### Send it in

The easiest way to start is to put your suggestion in plain text (or Texinfo is even better, if you wrote it that way; but Texinfo is not required) and email the list. We will mark it up for insertion in the document source.

Making a ready-to-insert entry is more involved and we should have a conversation when you want to do that, but here is an overview. First get the files (see also the directions on our project page): (i) install Subversion, (ii) create a convenient directory; here we illustrate with /home/jim/src/latexrefman/, and (iii) in that directory run svn checkout http://svn.gnu.org.ua/sources/latexrefman/trunk to fetch the subdirectory trunk/.

The document source is the single file trunk/latex2e.texi. It is marked up in Texinfo. Decide where to put your new entry. The simplest way to actually enter it is to then copy another entry and edit to suit. (The Texinfo manual has all the information but we try to stay away from any advanced stuff.) Besides inserting the entry, you must also put a pointer to that entry into a menu. Again here, find a similar entry and copy and edit. Finally, compile to output by running make in the trunk directory. Once you have gotten used to marking up entries, if you want write access to the repository then let us know on the mailing list. We'll see about an account.

### Coding conventions

Here are a few conventions for working inside the texi file.

• Tags Use @code{..} for code, @file{..} for file names, @code{..} for package names, @samp{..} for examples. Don't forget that curly braces inside examples need to be escaped with at-signs: @code{\macro@{arg@}.
• ChangeLog Update this file before committing to the repository when you make larger changes, such as opening a new node.
• Input formatting Put two lines before a new node. When you are all done writing, use Ctrl-Q to format blocks of text to a uniform width.
• Index Use @PkgIndex{..} to add a package name to the index.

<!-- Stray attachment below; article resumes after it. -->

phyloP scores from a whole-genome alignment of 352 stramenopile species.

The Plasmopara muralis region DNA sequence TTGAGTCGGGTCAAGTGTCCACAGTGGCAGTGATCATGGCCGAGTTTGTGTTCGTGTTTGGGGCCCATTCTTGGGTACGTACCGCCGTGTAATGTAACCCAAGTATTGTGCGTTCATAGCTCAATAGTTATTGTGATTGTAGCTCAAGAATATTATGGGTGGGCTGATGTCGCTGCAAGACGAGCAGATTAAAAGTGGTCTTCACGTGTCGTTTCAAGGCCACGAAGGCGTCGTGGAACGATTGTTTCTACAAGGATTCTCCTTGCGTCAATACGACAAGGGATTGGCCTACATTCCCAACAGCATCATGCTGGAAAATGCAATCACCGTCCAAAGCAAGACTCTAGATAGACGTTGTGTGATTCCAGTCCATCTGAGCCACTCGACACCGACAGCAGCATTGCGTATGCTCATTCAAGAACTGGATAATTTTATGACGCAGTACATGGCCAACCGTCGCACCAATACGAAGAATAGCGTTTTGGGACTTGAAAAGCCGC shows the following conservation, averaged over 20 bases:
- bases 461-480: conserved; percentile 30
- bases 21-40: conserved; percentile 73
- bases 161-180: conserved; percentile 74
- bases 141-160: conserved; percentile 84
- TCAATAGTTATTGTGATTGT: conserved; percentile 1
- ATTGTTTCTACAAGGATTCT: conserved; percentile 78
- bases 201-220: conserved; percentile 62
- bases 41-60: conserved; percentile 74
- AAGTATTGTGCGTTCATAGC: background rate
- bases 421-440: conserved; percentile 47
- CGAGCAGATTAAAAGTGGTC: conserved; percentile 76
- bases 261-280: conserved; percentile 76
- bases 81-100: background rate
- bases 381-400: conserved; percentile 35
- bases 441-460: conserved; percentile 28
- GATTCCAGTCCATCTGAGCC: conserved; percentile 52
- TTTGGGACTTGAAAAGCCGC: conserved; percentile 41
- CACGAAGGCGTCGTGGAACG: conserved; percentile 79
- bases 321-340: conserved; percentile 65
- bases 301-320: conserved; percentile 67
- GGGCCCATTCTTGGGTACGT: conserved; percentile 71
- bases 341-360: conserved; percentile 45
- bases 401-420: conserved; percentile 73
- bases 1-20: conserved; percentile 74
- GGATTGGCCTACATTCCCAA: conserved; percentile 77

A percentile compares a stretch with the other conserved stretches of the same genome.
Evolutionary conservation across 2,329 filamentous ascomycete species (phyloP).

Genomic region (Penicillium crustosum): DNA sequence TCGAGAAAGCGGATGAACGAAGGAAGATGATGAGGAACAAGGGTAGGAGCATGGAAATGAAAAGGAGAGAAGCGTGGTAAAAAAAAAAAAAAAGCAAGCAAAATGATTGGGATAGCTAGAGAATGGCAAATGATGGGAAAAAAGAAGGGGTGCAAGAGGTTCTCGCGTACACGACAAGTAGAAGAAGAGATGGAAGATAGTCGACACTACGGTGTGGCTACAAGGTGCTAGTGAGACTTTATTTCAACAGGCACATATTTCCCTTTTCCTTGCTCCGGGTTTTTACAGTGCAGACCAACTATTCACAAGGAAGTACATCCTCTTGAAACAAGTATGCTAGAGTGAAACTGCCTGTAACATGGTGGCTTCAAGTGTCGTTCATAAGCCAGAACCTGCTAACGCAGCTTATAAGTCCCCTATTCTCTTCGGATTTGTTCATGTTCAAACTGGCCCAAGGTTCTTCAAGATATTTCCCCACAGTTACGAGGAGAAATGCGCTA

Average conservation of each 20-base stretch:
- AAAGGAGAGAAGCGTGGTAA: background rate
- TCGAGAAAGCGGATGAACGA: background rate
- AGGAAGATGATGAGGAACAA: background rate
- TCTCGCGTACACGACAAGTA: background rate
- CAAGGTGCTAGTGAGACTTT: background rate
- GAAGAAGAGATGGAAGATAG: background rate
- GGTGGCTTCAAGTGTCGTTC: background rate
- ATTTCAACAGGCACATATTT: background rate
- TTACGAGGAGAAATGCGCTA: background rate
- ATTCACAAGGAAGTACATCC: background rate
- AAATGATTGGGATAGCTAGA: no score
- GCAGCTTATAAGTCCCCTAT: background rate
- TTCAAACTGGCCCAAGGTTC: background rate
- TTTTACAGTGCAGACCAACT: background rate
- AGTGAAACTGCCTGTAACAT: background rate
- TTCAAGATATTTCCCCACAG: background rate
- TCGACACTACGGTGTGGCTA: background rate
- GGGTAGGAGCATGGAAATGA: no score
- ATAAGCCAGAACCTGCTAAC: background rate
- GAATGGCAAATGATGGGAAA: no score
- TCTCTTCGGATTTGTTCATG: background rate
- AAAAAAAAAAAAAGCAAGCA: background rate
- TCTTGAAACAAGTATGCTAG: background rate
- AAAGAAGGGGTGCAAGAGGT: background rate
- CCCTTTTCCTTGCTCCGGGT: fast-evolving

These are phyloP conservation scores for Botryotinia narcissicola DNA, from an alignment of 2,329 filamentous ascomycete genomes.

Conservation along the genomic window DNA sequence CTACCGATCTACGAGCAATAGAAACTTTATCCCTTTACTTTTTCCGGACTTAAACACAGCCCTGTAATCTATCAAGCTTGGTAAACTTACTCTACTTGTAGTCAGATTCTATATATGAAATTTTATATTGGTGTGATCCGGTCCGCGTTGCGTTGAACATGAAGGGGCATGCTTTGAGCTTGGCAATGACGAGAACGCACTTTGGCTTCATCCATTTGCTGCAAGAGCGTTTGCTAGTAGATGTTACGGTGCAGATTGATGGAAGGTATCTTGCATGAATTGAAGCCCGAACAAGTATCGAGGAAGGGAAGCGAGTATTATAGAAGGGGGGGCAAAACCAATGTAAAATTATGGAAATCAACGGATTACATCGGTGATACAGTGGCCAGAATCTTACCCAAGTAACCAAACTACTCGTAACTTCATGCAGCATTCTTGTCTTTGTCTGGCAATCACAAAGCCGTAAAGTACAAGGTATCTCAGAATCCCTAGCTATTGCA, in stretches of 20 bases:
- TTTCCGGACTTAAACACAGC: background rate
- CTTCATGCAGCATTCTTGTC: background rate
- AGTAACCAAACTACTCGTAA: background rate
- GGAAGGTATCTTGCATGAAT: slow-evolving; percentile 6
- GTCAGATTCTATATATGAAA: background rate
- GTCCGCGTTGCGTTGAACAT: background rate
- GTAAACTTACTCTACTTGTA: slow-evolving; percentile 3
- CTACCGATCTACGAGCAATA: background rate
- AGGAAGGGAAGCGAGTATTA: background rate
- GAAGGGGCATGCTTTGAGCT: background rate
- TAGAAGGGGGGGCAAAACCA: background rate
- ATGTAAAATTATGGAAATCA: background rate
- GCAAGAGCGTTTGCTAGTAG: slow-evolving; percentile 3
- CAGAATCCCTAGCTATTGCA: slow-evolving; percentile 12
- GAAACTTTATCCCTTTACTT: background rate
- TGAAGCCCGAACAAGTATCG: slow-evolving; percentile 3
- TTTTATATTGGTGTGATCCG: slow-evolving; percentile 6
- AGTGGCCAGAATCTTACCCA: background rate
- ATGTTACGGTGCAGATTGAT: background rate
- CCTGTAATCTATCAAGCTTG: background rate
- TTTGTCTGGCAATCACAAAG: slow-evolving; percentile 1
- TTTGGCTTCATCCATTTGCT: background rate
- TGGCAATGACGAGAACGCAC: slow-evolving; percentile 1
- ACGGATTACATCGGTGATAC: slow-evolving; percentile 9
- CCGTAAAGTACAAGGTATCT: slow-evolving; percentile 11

• StructureSee next section

### Document structure

Here are a few points concerning how to change the document structure, if need be.

• ConservativenessDon't change the document structure without prior discussion on the mailing list. Changing the structure is a wider change that just modifying an existing entry or adding a new one.
• Backward compatibilityPlease keep in mind that the document is exposed in a split HTML with one page per node here: Unofficial LaTeX2e reference manual. So every time you rename a node, you change the URL of the corresponding page and may break some link done by other people to that page. To ensure backward compatibility, every time you do that create an @anchor{} to the old name.
• Elementary restructuringPlease keep in mind that the document is translated in several languages. Do not make changes where both the node order is changed and the node content is changed. If you do this, it becomes more difficult for the translators to track down what content change has happened. Do this sort of evolution as two separate changes. If you don't have SVN access to the latexrefman repo, you can create a local SVN or GIT repo, make the sequence of changes there, and then send the corresponding patch files. Or otherwise make the changes as two separate contribution, and wait for the repo update between both.
• Check referencesLast, but not least, whenever you move some material from one node to another, please check whether any reference to the former node has, or not, to be changed to a reference to the latter.